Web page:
July 22, 2014
By Matt Winkeljohn
The Good Word
Somebody forgot to tell Nick Jacobs that you not go home again because after leaving his hometown of Atlanta to play basketball for Alabama, he’s returned to re-build himself at Georgia Tech even after once crossing the Yellow Jackets off his recruiting list in about the time one might take to snap fingers.
His reclamation project will not unfurl nearly as quickly as that long-ago decision.
He transferred to Tech and will spend 2014-15 on the sidelines per NCAA guidelines.
Jacobs is OK with that.
The 6-foot-8 forward from South Atlanta High is busy behind Tech strength and conditioning coach Mike Bewley’s, “Men at Work,” sign, welcoming a redshirt.
“Yessir. I went from playing at 240 pounds and body fat at 10 [percent], and now I’m at 260, body fat 16 [percent],” he said. “I’m going to use the whole year to get back to the player I once was, and keep it that way to build my career.”
Jacobs once was quite a player.
When former Tech one-and-done standout Derrick Favors was a senior at South Atlanta, Jacobs started as a sophomore and drew attention aplenty. Former Tech head coach Paul Hewitt was interested.
By the time he was a senior, Jacobs was considered a top-100 prep player nationally, and a top-10 forward. In averaging 23.0 points and 13 rebounds, he led South Atlanta to the state Class AAA title, and was AAA player of the year.
Vestiges of promise flashed in his freshman (6.1 points, 3.6 rebounds) and sophomore (7.6, 4.1) seasons at Alabama, as he played in a combined 68 games and started 47. Yet all that while and into his junior season, Jacobs was a yo-yo of sorts.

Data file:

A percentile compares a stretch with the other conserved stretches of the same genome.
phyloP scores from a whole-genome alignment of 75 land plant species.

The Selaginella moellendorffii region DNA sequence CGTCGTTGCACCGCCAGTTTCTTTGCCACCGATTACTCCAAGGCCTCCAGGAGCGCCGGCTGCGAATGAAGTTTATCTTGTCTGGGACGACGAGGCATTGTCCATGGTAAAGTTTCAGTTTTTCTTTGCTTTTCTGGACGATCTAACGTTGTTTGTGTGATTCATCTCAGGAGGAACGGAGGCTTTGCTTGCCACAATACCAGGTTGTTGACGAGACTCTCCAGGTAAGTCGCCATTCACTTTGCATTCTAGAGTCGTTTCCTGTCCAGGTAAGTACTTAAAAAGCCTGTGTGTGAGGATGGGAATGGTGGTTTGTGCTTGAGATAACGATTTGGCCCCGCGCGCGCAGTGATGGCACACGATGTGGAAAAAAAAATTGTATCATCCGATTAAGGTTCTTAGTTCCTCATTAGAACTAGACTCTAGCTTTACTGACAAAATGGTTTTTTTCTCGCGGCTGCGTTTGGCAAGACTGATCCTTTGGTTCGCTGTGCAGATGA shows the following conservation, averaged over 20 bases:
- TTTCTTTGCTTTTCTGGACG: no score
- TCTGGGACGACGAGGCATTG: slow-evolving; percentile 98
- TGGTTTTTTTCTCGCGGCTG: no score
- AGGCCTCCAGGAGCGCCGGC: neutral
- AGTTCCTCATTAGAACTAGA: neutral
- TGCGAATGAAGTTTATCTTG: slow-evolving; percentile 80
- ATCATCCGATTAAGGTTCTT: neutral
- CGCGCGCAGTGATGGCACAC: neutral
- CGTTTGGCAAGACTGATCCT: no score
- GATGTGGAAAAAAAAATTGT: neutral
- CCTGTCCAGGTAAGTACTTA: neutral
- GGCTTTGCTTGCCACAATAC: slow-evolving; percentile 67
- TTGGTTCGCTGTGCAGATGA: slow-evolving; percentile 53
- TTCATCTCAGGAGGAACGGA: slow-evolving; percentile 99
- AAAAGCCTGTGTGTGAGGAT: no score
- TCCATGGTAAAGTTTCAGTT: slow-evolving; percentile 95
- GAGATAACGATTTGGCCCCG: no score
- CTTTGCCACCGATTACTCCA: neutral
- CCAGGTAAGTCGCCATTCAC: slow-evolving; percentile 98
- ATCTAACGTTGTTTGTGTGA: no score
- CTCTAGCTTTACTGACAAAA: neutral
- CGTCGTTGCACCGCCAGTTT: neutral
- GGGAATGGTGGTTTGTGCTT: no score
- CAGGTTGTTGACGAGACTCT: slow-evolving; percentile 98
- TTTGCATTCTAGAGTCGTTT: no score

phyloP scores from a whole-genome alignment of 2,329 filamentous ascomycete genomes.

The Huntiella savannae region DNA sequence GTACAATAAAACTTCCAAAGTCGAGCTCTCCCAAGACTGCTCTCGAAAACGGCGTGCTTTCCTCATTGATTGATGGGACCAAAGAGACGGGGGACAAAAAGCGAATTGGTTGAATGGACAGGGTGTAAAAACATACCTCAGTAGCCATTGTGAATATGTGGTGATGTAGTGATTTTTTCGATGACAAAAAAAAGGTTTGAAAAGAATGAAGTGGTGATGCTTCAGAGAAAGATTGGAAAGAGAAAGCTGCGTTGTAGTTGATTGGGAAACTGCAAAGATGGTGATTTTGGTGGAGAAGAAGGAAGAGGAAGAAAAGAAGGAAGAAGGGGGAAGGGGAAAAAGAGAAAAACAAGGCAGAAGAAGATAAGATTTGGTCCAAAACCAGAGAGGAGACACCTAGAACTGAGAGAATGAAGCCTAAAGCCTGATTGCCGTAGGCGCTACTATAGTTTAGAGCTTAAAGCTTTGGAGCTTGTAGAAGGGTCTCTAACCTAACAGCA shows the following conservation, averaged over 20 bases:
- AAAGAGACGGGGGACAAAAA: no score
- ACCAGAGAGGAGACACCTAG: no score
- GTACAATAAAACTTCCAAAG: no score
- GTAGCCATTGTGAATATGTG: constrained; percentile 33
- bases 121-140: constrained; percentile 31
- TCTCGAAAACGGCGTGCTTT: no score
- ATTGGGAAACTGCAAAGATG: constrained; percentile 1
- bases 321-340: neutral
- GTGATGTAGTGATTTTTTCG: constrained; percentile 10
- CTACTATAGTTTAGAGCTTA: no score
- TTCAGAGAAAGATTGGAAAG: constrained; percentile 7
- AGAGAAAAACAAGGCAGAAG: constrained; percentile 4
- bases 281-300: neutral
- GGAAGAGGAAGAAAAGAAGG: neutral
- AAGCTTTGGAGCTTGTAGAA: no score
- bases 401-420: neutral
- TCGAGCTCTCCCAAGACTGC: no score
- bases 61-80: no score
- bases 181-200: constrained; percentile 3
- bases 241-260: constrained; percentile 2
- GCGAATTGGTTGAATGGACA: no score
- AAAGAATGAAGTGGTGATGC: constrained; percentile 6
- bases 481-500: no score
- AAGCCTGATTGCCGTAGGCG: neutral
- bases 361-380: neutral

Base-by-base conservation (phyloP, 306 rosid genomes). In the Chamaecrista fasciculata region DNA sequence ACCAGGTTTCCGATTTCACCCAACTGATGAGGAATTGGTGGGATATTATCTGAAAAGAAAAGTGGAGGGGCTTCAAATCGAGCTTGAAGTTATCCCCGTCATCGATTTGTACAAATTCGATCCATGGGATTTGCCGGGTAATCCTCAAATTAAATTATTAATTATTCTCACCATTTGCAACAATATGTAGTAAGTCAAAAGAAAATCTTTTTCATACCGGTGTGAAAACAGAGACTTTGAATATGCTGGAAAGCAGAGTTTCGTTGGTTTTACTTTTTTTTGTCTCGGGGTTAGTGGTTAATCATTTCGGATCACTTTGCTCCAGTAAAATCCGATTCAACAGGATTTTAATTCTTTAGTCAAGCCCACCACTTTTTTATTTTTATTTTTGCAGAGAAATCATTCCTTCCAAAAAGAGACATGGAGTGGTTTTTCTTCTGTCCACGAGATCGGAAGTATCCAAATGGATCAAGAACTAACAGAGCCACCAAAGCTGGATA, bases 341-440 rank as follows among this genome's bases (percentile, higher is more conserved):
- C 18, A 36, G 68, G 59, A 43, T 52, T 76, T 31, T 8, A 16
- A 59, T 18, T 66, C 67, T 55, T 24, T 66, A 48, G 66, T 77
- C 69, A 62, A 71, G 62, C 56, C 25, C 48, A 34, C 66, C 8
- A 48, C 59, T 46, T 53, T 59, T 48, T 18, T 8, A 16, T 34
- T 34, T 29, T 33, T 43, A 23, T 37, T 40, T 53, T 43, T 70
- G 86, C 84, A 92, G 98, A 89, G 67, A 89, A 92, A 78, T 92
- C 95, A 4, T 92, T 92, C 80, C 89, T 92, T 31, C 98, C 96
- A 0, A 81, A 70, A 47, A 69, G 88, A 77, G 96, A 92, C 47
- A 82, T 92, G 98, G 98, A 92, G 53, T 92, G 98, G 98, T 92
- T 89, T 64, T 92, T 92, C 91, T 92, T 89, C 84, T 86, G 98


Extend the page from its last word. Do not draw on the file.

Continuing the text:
“I played at 255, 260 [pounds] my freshman year and then I sort of lapsed mentally as a sophomore, and played at 275, body fat 16 [percent],” he said.
With athleticism to spare, Jacobs has to learn to maintain gains once he makes them, and hold his ground (and weight).
He averaged 8.4 points and 3.6 rebounds as a junior, yet his goal of growing up and maturing while away from home wasn’t working completely. That plan was in place as early as his sophomore season, when he eschewed Tech.
“I actually got rid of Tech my sophomore year. I didn’t want to be at home; I wanted to experience something different by going away with a whole different group of people,” he explained. “It wasn’t anything against Tech whatsoever. I just wanted to try something different.”
That time has come again.
A general health studies major at `Bama, Jacobs is majoring in health, technology and history at Tech, and he is mindful that changing zip codes does not guarantee a warm and fuzzy result.
The Flats are new to him, but Atlanta certainly is not. He transferred in part to be near home, but not so much to be at home. He’ll visit the homestead from time to time, but he’s more interested in his family being able to see him play.
“I’m starting to grow as a player and learning from my past experiences things I should do and not do in order to help the team,” he said. “Some guys can’t focus when they’re home. I have one big picture in mind, and that’s to make something of myself. I’m not going to go back home and be there all the time.
“Some guys will come home and be in the streets hanging out with the wrong crowd. That’s not me at all.”
About four weeks into Bewley’s regimen, Jacobs has begun to flash vestiges. The process may be slow, but it’s definitely under way.
“My first week was probably the worst week I’ve ever had. I haven’t done a real leg-based workout in a long time, and on the court . . . I couldn’t run and I couldn’t do anything,” Jacobs said. “I’d never been so tired and out of shape in my life. I feel it coming. Today, I felt way better running and jumping.”
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